Recently after "losing" documents 17 times or allowing them to go stale Bank of America sold our mortgage just as we finished the trial for HAMP. I have read that several employees have stated they were told to "lose" paperwork, sometime throwing ...
You should get with a foreclosure defense lawyer who is familiar with RESPA and the new CFPB rules.
These new federal rules prohibit this type of conduct where Bank of America and other mortgage companies routinely lose or ignore paperwork that you send in.
There ways to fight this using what are called "request for information" and "notice of error" requests.
Up until January of this year this type of misconduct could occur and it was sometimes hard to fight back against it. But as of January, you have a lot more rights.
Get with a lawyer in Connecticut who is familiar with this type of law.
At least in Alabama, on this type of violation, we would file this case in federal court. We can get into federal court because of the amount were demanding but also for the separate reason that you're suing under federal law.
I wish you the best and hope that you are successful in your dealings with Bank of America.
John G. Watts
I purchased a car from a dealership on Monday and it has some issues but I am overall just not happy with the car. I called the dealership who got kinda ugly with me on the phone and told me to bring it in and they will fix it for me. I told them ...
There is no 48 hour window in general to change your mind but as the previous answer indicated you can have some rights under the Uniform Commercial Code (UCC) if the product is defective.
My suggestion is write a letter, certified mail, to the dealership and explain the problems and what you want done about the problems. This is if you want to handle this on your own.
Otherwise, get with a lawyer to help you with this. Depending on the value of the car and amount of the loan it may make sense to hire a lawyer to help you so you don't get stuck with a huge loan on a bad car.
Can creditors go into the retirement of the unemployed who owes money due to job loss? Can they sue the spouse or make the spouse liable for the debt of the spouse who is in debt due to job loss?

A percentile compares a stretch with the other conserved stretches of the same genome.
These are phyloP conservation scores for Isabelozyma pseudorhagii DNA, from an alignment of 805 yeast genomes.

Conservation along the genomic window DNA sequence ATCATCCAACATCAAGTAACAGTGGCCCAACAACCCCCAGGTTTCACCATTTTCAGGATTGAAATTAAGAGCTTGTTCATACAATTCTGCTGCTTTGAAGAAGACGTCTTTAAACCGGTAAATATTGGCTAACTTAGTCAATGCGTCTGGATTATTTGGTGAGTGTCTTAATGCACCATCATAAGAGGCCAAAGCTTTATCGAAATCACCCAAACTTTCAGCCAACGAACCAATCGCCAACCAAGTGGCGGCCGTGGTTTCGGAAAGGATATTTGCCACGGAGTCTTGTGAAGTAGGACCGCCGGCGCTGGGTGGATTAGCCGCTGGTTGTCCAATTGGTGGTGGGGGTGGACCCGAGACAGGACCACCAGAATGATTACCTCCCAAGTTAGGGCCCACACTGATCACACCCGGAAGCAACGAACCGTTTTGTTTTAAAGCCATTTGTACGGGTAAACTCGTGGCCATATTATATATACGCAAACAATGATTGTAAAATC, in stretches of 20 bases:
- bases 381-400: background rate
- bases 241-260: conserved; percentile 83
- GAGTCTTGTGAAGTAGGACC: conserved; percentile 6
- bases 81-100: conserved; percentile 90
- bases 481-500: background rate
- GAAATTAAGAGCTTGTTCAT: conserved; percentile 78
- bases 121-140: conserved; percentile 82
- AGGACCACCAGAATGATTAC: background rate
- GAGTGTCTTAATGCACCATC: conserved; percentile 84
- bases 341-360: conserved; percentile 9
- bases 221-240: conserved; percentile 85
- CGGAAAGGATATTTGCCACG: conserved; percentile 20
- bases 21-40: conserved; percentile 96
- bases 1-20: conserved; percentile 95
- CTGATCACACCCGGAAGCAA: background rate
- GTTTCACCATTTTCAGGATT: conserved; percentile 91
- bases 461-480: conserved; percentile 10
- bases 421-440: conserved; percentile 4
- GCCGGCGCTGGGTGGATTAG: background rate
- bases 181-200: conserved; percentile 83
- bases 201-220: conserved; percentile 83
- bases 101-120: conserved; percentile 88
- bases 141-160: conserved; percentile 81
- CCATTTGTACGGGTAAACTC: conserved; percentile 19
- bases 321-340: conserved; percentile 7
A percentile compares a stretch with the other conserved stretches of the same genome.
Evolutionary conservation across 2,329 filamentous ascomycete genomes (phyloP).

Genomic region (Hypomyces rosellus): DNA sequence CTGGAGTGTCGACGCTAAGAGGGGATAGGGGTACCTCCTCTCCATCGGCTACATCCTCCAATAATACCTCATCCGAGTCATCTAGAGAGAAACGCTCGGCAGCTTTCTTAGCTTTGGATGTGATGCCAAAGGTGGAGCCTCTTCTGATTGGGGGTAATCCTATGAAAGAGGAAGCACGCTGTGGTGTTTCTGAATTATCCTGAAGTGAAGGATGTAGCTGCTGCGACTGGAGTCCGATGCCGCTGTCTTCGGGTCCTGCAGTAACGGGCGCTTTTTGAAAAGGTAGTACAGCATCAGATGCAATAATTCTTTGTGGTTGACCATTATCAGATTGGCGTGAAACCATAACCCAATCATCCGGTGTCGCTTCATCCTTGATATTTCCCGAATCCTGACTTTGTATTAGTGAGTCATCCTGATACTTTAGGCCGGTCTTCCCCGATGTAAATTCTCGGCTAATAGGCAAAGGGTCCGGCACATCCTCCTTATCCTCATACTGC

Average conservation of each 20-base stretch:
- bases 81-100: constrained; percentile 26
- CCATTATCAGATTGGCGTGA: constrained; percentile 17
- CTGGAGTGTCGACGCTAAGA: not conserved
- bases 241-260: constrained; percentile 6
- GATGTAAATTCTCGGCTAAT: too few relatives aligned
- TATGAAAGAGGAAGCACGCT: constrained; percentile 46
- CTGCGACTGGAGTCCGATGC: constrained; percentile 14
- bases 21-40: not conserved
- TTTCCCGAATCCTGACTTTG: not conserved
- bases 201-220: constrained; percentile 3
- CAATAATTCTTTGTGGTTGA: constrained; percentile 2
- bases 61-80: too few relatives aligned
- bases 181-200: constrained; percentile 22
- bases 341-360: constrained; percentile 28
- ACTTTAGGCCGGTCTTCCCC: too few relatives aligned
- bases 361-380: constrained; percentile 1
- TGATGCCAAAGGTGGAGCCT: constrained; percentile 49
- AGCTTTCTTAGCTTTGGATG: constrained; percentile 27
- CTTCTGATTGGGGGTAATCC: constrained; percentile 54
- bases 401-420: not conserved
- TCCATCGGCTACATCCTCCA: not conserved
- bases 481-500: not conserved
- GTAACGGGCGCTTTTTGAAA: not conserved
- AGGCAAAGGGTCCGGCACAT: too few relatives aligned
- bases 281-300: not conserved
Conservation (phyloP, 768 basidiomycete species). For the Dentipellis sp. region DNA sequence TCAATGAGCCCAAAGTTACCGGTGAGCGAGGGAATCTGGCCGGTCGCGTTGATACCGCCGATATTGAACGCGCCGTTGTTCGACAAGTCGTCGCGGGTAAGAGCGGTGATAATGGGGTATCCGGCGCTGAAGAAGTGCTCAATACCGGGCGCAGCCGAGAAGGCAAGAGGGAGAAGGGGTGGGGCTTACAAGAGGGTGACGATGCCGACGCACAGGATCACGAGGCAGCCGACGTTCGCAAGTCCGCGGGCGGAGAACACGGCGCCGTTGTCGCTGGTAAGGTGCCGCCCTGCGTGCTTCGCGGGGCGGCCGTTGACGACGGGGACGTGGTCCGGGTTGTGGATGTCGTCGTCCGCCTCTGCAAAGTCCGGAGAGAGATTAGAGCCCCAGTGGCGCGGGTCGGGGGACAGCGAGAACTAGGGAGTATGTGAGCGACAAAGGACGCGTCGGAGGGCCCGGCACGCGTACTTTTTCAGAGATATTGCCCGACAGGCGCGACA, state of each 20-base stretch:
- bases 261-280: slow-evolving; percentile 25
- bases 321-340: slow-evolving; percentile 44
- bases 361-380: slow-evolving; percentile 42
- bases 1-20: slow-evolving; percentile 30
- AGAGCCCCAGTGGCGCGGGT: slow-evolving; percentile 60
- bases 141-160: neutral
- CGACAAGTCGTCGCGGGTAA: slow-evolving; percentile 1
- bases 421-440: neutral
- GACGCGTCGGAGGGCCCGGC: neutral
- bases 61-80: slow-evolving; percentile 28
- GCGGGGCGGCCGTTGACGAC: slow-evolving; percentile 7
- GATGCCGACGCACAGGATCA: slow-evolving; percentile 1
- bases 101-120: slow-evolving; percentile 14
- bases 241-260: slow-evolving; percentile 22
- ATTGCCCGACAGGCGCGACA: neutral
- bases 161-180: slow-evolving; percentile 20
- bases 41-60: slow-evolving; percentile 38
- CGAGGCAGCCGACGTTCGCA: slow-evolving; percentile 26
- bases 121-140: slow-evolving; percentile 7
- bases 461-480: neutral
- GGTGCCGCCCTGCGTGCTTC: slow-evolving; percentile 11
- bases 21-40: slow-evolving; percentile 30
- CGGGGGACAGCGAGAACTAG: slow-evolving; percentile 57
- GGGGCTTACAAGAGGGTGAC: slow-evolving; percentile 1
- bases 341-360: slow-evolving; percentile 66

The only person who can be sued is the person who is legally responsible for the debt. If your spouse, for example, owes on a credit card, then you cannot be sued unless you are on the credit card as well.
I don't mean as an authorized user but instead you are an account holder on the credit card.
Sometimes creditors take the position that spouses must be responsible -- legally liable -- for each other's debts but this is not the law.
As far as retirement, I would need to know more about the situation but normally retirement accounts cannot be touched by a creditor.
Get with a consumer lawyer to find out in detail your rights so you can make the correct decisions. Sounds like y'all are going through a hard time and I wish you the best.
was filed. It was for a judgment from 2003 that i never knew about in the first place. I did not get any copy of that motion so that i could respond so i went to the clerk and got a copy of the motion. It says in the motion that a copy of the moti...
Read Ron's answer for an excellent overview of judgments. The only thing I'll add is you need to look at this lawsuit and figure out if you were properly served.
If you were, then the judgment will stand.
If not, then you can oppose it.
If you have questions about whether you were properly served, contact Ron or you can contact my firm. Either one of us will be happy to help you see your options.
I received a letter from experian saying documentation I sent they was not able to use. But I sent reciept showing paid and zero balance when report shows I owe balance. Seems like they are stalling for time do they still have 30 days from when I ...
As the other lawyers suggested, get with a lawyer who is experienced in suing the credit reporting agencies under the Fair Credit Reporting Act (FCRA).
We find Experian to be the most arrogant agency.
They routinely reject documents and refuse to investigate.
I'm unclear if they actually investigated and said they will not accept your documents or if they refused to investigate at all. Understand they always say they can't use the documents. Even when it is the perfect document, they reject.
But if you don't send the document, and sue, they say "If you had sent us the document we would have fixed it."
Sit down with a FCRA attorney and find out if your case is ready to sue on or if you need to dispute again. Also, you will find out if you can sue the Furnisher of information -- Capital One, Bank of America, etc. -- if they are supplying ("furnishing") this false information.
Best wishes and don't give up -- that's what Experian wants you to do. To give up. Keep pushing it and you'll get this resolved.
I wanted to remove the collection from my credit report. The original account is not on my credit report and and its 4yr old account but the collection company put on my credit report in septmember 2013. If I negotiate with them and if they don't ...